Member Biography

John P. Penney Sr.


Penney Portrait, edited from 1874 Constitutional Convention Album, Pennsylvania State Archives, PHMC


Sessions Office Position District Party
1859       24 Whig
1860       24 Whig
1861       24 Whig
1862       24 Whig
1863     Speaker 24 Republican
1864     Speaker 24 Republican

COUNTIES: Allegheny  


12/15/1817 - 01/04/1873

John P. Penney (R24) Allegheny County, 1859-1864

Early Life:

John P. Penney, born December 15, 1817, McKeesport, Allegheny County, Pennsylvania; son of James and Jane Sill Penney; Jefferson College, 1843; married, Margaret Jane Gilfillan Penney, son, Colonel John Penney, Jr.; tutor, Indiana Academy, 1842-1846; read law, 1847, admitted, Allegheny County bar, 1849-1858; elected, Republican, Pennsylvania Senate, 1859-1864; Speaker, Pennsylvania Senate, 1863-1864; law practice, Pittsburgh, 1865-1873; died, January 4, 1873 (aged 55), Pittsburgh, Allegheny County, Pennsylvania, interment, Allegheny Cemetery Pittsburgh, Allegheny County, Pennsylvania.

Early Career:

Tutor, Indiana Academy, hired by school’s co-founder Judge Thomas White, Senator Harry White’s father, 1842-1846, among his students, future Pennsylvania State Senators Matthew Quay and Harry White. Established, law practice with partner, E.P. Darlington, initiated a new partnership within the year, combining forces with William Sterret, inviting recent Jefferson College graduate Matthew Quay as an understudy, 1849-1858. 

Resumed his legal practice, forming another Pittsburgh partnership with past Pennsylvania State Senator and Speaker William George Hawkins, 1865-1873. 

Pennsylvania Politics:

Elected, Republican, Pennsylvania State Senate, 24th district, Allegheny County, 1859-1864; Speaker, Pennsylvania State Senate, 1863-1864; chairman Judiciary Committee.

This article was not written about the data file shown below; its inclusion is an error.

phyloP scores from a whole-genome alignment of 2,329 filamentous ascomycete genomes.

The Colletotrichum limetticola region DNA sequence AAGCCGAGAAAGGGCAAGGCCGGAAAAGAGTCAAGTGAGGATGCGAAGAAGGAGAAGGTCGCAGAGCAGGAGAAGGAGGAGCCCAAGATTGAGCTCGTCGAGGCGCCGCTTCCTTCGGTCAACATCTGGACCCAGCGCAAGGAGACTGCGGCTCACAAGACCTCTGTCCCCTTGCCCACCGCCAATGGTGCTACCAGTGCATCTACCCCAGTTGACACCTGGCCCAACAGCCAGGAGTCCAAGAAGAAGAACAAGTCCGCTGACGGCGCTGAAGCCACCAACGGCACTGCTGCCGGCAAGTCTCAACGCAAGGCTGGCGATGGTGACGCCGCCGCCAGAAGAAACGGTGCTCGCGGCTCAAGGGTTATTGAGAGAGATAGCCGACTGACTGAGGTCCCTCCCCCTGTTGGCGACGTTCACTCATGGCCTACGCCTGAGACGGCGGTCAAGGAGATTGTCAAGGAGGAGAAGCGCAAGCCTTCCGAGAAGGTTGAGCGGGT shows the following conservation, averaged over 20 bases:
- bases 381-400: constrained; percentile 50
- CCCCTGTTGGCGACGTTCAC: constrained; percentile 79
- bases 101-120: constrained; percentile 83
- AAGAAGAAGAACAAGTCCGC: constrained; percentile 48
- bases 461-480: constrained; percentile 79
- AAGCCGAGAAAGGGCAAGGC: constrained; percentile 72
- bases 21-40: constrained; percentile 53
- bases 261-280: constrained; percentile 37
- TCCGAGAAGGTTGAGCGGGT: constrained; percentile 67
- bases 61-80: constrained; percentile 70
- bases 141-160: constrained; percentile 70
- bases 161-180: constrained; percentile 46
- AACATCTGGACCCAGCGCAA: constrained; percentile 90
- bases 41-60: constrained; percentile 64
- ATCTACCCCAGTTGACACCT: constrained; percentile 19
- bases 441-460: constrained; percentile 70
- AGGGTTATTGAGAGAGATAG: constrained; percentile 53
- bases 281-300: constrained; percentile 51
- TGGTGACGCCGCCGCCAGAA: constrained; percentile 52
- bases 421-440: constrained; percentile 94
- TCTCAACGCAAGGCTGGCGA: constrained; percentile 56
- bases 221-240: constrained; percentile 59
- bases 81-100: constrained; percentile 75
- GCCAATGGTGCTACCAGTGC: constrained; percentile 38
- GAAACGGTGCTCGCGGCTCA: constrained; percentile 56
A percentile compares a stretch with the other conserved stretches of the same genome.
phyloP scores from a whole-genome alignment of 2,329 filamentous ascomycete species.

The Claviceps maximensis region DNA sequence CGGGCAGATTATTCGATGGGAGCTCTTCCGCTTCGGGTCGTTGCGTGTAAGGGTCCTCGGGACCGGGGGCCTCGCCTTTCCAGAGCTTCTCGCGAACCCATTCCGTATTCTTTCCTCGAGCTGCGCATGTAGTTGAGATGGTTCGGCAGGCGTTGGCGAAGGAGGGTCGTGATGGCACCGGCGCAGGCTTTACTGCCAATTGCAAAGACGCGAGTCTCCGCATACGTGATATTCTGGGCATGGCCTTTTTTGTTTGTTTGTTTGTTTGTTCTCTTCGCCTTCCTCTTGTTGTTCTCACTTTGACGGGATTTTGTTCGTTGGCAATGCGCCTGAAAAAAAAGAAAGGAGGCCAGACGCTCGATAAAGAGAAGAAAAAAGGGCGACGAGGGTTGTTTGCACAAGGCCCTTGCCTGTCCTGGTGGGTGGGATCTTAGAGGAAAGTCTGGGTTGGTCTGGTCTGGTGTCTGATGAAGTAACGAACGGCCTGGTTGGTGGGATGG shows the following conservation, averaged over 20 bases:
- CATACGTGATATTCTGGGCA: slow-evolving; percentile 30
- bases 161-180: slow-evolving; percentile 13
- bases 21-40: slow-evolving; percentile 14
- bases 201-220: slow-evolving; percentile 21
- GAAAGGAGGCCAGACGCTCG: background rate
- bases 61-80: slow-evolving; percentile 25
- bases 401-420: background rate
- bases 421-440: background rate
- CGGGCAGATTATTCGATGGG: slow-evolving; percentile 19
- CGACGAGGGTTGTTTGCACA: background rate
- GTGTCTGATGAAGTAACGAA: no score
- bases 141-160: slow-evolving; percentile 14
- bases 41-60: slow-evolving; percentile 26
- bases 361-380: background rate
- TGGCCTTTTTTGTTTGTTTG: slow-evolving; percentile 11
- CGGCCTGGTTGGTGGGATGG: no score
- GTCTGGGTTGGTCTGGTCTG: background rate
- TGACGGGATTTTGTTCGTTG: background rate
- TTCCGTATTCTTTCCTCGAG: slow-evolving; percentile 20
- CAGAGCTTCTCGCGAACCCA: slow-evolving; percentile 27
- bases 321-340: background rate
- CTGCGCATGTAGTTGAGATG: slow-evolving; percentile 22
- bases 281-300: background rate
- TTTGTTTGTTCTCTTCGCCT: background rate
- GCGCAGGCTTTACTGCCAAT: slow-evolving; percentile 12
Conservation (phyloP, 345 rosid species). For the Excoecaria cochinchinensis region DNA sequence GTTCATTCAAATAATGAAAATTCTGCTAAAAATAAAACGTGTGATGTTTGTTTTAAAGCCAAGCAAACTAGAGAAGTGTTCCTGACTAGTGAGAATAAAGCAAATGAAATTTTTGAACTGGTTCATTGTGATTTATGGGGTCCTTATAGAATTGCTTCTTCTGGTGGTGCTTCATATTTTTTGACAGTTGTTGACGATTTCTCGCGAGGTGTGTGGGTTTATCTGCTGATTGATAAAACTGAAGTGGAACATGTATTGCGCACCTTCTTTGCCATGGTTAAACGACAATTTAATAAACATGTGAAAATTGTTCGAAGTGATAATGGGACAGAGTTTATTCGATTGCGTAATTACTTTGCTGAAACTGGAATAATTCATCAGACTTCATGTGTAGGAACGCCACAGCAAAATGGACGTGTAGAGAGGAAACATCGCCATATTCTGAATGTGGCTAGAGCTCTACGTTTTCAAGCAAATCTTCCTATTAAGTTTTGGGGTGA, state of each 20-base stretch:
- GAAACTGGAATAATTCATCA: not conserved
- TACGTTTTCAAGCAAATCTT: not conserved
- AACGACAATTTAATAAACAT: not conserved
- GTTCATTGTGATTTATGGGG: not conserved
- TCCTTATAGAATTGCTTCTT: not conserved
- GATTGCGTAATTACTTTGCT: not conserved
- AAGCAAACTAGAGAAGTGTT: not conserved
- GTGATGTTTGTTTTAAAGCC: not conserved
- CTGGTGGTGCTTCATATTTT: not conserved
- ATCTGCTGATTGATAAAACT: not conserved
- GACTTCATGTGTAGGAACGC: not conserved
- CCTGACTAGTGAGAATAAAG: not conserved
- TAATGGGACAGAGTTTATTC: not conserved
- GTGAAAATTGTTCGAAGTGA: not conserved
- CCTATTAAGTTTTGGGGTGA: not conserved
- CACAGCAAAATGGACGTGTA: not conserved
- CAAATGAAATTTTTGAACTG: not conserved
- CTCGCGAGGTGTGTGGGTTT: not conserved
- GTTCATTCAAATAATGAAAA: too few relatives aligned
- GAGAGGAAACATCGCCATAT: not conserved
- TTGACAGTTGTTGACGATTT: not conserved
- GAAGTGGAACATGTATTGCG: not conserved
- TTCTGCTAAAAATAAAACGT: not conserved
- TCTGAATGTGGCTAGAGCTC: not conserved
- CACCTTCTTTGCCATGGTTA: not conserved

While Senator Penney was Speaker, a problem arose, with Senator Harry White being held prisoner of war by the Confederate Army at Libby Prison deadlocking the Senate and Governor Andrew Curtin fell ill left the country for a brief recuperative trip to Cuba.

While the 1838 charter stipulated a successor in cases of death or a voluntarily vacated seat, it did not provide for a temporary executive in cases of convalescence. With that in mind, an executive veto appeared impossible, and any bill might become law without the governor’s signature after 10 days. Compounding Senate operations problems, Senator John Penney had not received a letter of resignation from Senator Harry White; thus, he remained a legally elected member of the body - the Speaker hoping all along for White’s quick return by prisoner-trade, enabling the legislature to pass critical bills related to the war and the Commonwealth’s internal issues. Curtin eventually returned alive, and White’s official resignation came from Richmond. Senator Penney issued a writ of special election in Indiana County, and Union Party member Thomas St. Clair immediately replaced the incarcerated Senator. The Honorable John Penney returned as the duly elected Speaker on March 8, 1864, and the Senate organized. The situation led directly to the 1874 Constitution’s establishment of the lieutenant governor’s position.


Brother, Thomas Penney, Pennsylvania State House of Representative, 1852.

Son, Colonel John Penney, Jr., became a legend and driving force behind the formation of the modern Pennsylvania National Guard.


Cox, Harold. "Senate Members P"Wilkes University Election Statistics Project. Wilkes University.

A Manual for the Government of the Senate and House of Representatives of the Commonwealth of Pennsylvania (1860) Zeigler, J., (Editor) Commonwealth of Pennsylvania, page 289.

John P Penney (1817-1873) - Find a Grave Memorial